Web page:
It has been impossible to avoid references to remembrance recently.
Not that I would want to avoid the most recent and particularly significant remembrance, but I am interested in the ways we choose to remember, collectively and individually, and where these meet.
See also Peter Mansell’s blog
Here is some old work from 2007, based on found poppies, which I have been continuing but have not yet re-presented.
Found ( 2007)
On Sunday, 10th November I passed some disappointed people who had been to the local cenotaph. I think they were expecting a service there at 11am, whereas it was held in the local parish church whilst the laying of wreaths and another silence, later at the cenotaph in the park.
Of course, this act of Remembrance has been moved,for the most part, from the actual day 11th at 11am, to a Sunday, the chosen day for religious worship for most Christian churches in the UK and a weekend.
Was it moved for convenience so that more people could attend or so the disruption would be less or become associated with Christian faith because we were a predominantly Christian country.
My mother told me in the ’70’s , how she could remember them stopping all the traffic at the nearby traffic lights and people turning off their engines.
What is silence then? Is that personal or collective?
Is it something within us or external to us.
In the UK contemporary collective ritual abounds at this time of year with Hallowe’en, Bonfire Night and Remembrance Sunday all interestingly close together in time and Christmas and New Year not far away.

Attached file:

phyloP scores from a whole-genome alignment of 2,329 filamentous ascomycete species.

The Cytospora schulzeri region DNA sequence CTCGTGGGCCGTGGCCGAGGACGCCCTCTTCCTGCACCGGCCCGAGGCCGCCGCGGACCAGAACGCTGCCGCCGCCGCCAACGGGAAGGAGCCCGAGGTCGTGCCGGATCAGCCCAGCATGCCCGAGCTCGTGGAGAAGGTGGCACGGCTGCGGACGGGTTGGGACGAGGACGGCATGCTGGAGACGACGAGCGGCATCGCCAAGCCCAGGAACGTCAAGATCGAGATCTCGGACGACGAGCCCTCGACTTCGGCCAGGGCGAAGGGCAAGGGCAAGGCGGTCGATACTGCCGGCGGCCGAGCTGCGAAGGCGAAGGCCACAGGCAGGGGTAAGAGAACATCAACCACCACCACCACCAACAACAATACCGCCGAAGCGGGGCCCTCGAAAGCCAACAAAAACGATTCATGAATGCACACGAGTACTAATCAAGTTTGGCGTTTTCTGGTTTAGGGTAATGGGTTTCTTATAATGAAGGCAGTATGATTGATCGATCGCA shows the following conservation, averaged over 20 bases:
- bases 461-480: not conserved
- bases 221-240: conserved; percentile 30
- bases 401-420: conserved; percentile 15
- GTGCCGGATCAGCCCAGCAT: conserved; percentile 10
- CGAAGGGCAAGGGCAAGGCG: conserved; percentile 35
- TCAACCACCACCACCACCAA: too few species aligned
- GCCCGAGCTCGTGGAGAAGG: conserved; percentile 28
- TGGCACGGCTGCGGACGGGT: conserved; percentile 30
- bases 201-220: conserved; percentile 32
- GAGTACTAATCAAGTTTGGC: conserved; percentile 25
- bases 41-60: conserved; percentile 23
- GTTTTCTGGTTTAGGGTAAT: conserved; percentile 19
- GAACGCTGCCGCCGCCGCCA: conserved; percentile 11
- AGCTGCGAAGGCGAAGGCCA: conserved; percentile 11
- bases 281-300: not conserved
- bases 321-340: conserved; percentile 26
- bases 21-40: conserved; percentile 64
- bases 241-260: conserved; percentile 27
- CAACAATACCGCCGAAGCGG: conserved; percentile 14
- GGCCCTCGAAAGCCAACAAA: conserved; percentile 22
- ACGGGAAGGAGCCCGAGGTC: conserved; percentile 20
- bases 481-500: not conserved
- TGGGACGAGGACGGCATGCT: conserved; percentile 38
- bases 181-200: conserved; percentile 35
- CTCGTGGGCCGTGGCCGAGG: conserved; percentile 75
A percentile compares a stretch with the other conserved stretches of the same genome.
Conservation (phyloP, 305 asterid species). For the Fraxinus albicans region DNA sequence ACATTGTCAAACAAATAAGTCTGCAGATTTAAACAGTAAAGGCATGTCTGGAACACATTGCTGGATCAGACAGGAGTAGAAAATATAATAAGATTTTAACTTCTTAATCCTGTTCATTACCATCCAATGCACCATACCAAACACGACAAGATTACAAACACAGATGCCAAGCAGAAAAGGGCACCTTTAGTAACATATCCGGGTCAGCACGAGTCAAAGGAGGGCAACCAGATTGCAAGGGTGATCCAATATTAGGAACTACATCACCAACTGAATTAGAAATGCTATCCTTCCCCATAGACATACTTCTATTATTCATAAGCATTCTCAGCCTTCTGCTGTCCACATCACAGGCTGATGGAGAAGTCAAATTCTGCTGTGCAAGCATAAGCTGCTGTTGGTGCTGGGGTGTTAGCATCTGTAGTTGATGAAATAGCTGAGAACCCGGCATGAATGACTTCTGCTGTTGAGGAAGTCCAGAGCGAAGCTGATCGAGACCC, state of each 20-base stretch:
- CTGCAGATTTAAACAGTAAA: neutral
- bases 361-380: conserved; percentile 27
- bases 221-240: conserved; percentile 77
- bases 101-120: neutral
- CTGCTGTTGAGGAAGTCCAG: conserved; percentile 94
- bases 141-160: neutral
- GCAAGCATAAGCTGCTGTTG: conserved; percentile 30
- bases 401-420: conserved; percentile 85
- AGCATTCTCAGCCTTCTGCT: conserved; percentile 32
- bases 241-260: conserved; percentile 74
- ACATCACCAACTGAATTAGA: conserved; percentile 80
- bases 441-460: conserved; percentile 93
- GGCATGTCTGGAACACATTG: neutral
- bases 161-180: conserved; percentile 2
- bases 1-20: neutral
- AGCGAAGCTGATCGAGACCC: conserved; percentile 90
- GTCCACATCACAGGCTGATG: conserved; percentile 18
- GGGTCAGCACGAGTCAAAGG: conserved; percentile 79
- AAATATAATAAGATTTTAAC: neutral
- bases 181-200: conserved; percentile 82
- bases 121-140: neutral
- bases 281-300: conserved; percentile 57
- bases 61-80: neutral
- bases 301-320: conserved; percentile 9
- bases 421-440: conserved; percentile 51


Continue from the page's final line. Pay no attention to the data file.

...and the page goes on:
So many markings of time in these few dark months.
February tends to miss out a bit but maybe we’ll invent a product oriented festival soon to compensate.
What fascinates me is the repetition and repeatability but also the way these marked days have evolved and changes over the centuries.
How some past elements remain within the contemporary practice.
At Michaelmas I remember my first term at University in Manchester, my academic diary and this evocative word, which meant for me the start of a new life.
When I worked in agriculture I became aware of the importance of Michaelmas day for landowners and tenants as being date when money was due, a legally binding date.
Then the arrival of the annual Mop fair in my now local town, where traditionally workers who had finished the harvest went to spend some of their earnings and have some fun.
Then stand with a mop if they needed to find new employment. There is an Old Michaelmas Day and a New one….. The new one being associated with the Archangel Michael and a Christian festival.
The old one, the last day for picking blackberries as the devil spits on them and makes them uneatable after this date.
This change overlaying the repetition is fascinating: the reasons why, and the collective acceptance of the change.
Many of the winter festivals originate in Celtic, Pagan or earlier timetables and have been adapted for contemporary use. Other cultures in other parts of our small world celebrating the same origin but in a very different way. Hallowe’en, Trick or Treat, All Hallows Eve, Day of the Dead, Glan Gaeaf.
All involve lights shining in the winter and usually fire or flame, and often some sort of exchange or gift, gathering in a particular location and avoiding others.
I am remembering, now, the work of Victor Turner and Rothenbuler regarding ritual and communication and Durkeim’s thoughts, and also Marcel Mauss.
I must re-read some of this to help analyse what I have done so far.